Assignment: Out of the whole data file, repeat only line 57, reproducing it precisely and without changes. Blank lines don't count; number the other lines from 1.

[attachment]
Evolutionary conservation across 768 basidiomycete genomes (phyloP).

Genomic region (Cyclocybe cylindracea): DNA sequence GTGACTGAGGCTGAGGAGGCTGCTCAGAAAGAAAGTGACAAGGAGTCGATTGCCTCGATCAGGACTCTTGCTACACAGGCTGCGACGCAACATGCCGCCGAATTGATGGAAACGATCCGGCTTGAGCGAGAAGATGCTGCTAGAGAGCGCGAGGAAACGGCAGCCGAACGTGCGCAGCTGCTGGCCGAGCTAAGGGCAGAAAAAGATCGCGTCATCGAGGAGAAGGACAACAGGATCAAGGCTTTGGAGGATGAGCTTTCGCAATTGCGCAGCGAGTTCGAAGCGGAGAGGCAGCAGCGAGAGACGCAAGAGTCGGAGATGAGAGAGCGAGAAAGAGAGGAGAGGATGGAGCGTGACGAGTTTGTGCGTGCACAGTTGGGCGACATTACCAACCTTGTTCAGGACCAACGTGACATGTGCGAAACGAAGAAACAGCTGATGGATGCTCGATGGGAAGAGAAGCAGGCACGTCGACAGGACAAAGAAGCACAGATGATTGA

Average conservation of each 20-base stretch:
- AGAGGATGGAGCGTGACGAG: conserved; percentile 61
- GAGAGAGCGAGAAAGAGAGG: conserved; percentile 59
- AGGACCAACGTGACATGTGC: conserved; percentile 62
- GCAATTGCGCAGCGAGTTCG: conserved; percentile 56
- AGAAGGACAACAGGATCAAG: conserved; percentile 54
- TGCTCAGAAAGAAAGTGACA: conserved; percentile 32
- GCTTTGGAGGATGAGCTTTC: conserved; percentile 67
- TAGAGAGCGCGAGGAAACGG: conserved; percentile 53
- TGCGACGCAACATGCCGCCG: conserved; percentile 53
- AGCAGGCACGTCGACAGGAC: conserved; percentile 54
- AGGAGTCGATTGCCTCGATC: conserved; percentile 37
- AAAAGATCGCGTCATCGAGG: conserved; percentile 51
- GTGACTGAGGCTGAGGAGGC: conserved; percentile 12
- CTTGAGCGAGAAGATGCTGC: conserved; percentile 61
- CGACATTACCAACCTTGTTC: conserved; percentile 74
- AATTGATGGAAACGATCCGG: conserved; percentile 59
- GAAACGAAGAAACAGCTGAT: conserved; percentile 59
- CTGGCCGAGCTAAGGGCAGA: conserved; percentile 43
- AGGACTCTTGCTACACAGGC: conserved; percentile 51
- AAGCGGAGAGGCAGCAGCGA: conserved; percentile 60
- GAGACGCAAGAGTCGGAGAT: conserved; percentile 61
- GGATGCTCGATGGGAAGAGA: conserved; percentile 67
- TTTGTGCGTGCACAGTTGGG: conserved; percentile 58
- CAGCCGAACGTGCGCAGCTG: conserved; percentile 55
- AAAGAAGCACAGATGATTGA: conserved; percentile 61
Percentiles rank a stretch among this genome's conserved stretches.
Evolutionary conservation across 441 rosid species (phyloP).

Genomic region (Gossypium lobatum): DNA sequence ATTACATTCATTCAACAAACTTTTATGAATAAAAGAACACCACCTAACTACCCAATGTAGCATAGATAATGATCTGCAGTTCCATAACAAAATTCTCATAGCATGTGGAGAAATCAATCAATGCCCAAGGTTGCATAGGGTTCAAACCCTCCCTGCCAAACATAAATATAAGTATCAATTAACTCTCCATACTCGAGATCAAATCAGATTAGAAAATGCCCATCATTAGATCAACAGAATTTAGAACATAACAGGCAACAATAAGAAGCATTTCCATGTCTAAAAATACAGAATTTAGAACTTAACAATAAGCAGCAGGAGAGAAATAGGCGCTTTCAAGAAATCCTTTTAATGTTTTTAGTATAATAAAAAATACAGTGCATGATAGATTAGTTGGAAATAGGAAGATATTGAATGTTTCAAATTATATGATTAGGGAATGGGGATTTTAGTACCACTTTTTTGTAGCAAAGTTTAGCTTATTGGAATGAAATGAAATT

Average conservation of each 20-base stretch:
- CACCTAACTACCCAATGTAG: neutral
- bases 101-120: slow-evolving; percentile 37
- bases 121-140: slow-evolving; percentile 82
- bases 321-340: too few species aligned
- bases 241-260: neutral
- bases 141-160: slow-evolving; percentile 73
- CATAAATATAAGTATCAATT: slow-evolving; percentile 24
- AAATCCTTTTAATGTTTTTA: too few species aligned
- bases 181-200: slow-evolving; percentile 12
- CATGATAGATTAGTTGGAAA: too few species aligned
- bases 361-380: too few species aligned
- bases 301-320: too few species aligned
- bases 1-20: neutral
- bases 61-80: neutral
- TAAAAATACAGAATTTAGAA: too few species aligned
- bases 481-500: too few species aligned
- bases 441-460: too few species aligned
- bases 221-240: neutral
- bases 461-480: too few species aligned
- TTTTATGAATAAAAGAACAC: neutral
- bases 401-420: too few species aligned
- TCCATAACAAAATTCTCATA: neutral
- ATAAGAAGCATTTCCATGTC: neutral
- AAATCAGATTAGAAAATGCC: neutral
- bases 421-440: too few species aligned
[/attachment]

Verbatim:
- bases 421-440: too few species aligned